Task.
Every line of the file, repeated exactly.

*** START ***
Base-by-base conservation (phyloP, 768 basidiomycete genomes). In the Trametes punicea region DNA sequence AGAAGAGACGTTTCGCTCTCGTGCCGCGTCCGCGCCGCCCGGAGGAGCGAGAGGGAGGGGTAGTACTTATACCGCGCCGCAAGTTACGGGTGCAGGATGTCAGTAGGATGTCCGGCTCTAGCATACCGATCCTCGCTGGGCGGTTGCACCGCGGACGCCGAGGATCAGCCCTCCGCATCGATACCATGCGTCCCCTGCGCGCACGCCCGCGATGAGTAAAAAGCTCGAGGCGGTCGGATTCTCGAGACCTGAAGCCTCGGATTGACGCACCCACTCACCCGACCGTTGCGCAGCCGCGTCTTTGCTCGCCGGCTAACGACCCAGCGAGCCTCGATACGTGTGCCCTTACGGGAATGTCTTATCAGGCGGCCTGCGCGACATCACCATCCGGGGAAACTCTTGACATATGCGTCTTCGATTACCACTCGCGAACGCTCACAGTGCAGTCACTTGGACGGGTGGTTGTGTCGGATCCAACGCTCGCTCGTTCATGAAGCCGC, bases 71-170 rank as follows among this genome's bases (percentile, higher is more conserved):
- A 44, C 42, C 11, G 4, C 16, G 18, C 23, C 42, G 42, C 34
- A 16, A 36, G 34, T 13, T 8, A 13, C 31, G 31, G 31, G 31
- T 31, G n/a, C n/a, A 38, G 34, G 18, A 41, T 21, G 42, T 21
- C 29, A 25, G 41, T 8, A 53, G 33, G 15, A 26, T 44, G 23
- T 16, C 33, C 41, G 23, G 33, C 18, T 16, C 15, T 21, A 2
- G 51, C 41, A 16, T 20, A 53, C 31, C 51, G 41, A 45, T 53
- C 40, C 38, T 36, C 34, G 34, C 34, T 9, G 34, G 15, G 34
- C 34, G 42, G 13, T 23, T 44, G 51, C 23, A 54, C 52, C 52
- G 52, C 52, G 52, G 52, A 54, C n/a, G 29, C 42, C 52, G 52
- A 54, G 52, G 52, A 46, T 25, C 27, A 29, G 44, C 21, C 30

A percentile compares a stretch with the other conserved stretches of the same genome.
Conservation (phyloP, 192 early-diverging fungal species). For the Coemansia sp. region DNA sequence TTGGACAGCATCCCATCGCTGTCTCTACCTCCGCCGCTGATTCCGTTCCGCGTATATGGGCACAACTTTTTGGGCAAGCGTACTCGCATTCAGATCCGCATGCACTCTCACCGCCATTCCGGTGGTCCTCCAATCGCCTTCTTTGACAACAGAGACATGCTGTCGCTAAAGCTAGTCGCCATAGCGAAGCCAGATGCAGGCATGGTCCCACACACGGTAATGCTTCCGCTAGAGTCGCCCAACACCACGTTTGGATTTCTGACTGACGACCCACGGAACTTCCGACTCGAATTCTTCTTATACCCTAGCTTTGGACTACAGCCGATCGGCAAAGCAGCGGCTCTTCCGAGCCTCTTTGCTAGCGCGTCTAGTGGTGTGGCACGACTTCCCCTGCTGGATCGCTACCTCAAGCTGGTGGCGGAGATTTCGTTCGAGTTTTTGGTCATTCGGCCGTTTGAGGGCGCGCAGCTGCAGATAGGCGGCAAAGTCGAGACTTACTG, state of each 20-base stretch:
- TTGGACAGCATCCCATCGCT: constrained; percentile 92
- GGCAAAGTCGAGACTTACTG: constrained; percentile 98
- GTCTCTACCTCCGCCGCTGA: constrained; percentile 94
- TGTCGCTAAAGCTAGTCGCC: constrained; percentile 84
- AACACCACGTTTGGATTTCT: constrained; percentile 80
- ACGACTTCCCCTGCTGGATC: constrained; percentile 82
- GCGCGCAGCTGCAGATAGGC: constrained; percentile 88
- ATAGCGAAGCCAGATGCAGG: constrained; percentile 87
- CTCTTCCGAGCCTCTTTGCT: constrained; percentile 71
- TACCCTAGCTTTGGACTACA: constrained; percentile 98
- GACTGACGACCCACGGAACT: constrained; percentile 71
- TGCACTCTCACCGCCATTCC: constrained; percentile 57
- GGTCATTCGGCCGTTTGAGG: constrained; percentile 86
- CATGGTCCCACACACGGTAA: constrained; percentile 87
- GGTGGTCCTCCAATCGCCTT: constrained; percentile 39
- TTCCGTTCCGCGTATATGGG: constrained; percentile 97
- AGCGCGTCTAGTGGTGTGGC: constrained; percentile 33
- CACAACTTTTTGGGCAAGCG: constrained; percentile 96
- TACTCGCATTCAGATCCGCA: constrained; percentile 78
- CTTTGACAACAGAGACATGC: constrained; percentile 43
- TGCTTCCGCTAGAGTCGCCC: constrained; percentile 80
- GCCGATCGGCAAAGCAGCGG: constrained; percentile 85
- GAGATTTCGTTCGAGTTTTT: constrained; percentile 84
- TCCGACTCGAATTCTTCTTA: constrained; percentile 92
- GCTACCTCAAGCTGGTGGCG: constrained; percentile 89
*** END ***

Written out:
Base-by-base conservation (phyloP, 768 basidiomycete genomes). In the Trametes punicea region DNA sequence AGAAGAGACGTTTCGCTCTCGTGCCGCGTCCGCGCCGCCCGGAGGAGCGAGAGGGAGGGGTAGTACTTATACCGCGCCGCAAGTTACGGGTGCAGGATGTCAGTAGGATGTCCGGCTCTAGCATACCGATCCTCGCTGGGCGGTTGCACCGCGGACGCCGAGGATCAGCCCTCCGCATCGATACCATGCGTCCCCTGCGCGCACGCCCGCGATGAGTAAAAAGCTCGAGGCGGTCGGATTCTCGAGACCTGAAGCCTCGGATTGACGCACCCACTCACCCGACCGTTGCGCAGCCGCGTCTTTGCTCGCCGGCTAACGACCCAGCGAGCCTCGATACGTGTGCCCTTACGGGAATGTCTTATCAGGCGGCCTGCGCGACATCACCATCCGGGGAAACTCTTGACATATGCGTCTTCGATTACCACTCGCGAACGCTCACAGTGCAGTCACTTGGACGGGTGGTTGTGTCGGATCCAACGCTCGCTCGTTCATGAAGCCGC, bases 71-170 rank as follows among this genome's bases (percentile, higher is more conserved):
- A 44, C 42, C 11, G 4, C 16, G 18, C 23, C 42, G 42, C 34
- A 16, A 36, G 34, T 13, T 8, A 13, C 31, G 31, G 31, G 31
- T 31, G n/a, C n/a, A 38, G 34, G 18, A 41, T 21, G 42, T 21
- C 29, A 25, G 41, T 8, A 53, G 33, G 15, A 26, T 44, G 23
- T 16, C 33, C 41, G 23, G 33, C 18, T 16, C 15, T 21, A 2
- G 51, C 41, A 16, T 20, A 53, C 31, C 51, G 41, A 45, T 53
- C 40, C 38, T 36, C 34, G 34, C 34, T 9, G 34, G 15, G 34
- C 34, G 42, G 13, T 23, T 44, G 51, C 23, A 54, C 52, C 52
- G 52, C 52, G 52, G 52, A 54, C n/a, G 29, C 42, C 52, G 52
- A 54, G 52, G 52, A 46, T 25, C 27, A 29, G 44, C 21, C 30

A percentile compares a stretch with the other conserved stretches of the same genome.
Conservation (phyloP, 192 early-diverging fungal species). For the Coemansia sp. region DNA sequence TTGGACAGCATCCCATCGCTGTCTCTACCTCCGCCGCTGATTCCGTTCCGCGTATATGGGCACAACTTTTTGGGCAAGCGTACTCGCATTCAGATCCGCATGCACTCTCACCGCCATTCCGGTGGTCCTCCAATCGCCTTCTTTGACAACAGAGACATGCTGTCGCTAAAGCTAGTCGCCATAGCGAAGCCAGATGCAGGCATGGTCCCACACACGGTAATGCTTCCGCTAGAGTCGCCCAACACCACGTTTGGATTTCTGACTGACGACCCACGGAACTTCCGACTCGAATTCTTCTTATACCCTAGCTTTGGACTACAGCCGATCGGCAAAGCAGCGGCTCTTCCGAGCCTCTTTGCTAGCGCGTCTAGTGGTGTGGCACGACTTCCCCTGCTGGATCGCTACCTCAAGCTGGTGGCGGAGATTTCGTTCGAGTTTTTGGTCATTCGGCCGTTTGAGGGCGCGCAGCTGCAGATAGGCGGCAAAGTCGAGACTTACTG, state of each 20-base stretch:
- TTGGACAGCATCCCATCGCT: constrained; percentile 92
- GGCAAAGTCGAGACTTACTG: constrained; percentile 98
- GTCTCTACCTCCGCCGCTGA: constrained; percentile 94
- TGTCGCTAAAGCTAGTCGCC: constrained; percentile 84
- AACACCACGTTTGGATTTCT: constrained; percentile 80
- ACGACTTCCCCTGCTGGATC: constrained; percentile 82
- GCGCGCAGCTGCAGATAGGC: constrained; percentile 88
- ATAGCGAAGCCAGATGCAGG: constrained; percentile 87
- CTCTTCCGAGCCTCTTTGCT: constrained; percentile 71
- TACCCTAGCTTTGGACTACA: constrained; percentile 98
- GACTGACGACCCACGGAACT: constrained; percentile 71
- TGCACTCTCACCGCCATTCC: constrained; percentile 57
- GGTCATTCGGCCGTTTGAGG: constrained; percentile 86
- CATGGTCCCACACACGGTAA: constrained; percentile 87
- GGTGGTCCTCCAATCGCCTT: constrained; percentile 39
- TTCCGTTCCGCGTATATGGG: constrained; percentile 97
- AGCGCGTCTAGTGGTGTGGC: constrained; percentile 33
- CACAACTTTTTGGGCAAGCG: constrained; percentile 96
- TACTCGCATTCAGATCCGCA: constrained; percentile 78
- CTTTGACAACAGAGACATGC: constrained; percentile 43
- TGCTTCCGCTAGAGTCGCCC: constrained; percentile 80
- GCCGATCGGCAAAGCAGCGG: constrained; percentile 85
- GAGATTTCGTTCGAGTTTTT: constrained; percentile 84
- TCCGACTCGAATTCTTCTTA: constrained; percentile 92
- GCTACCTCAAGCTGGTGGCG: constrained; percentile 89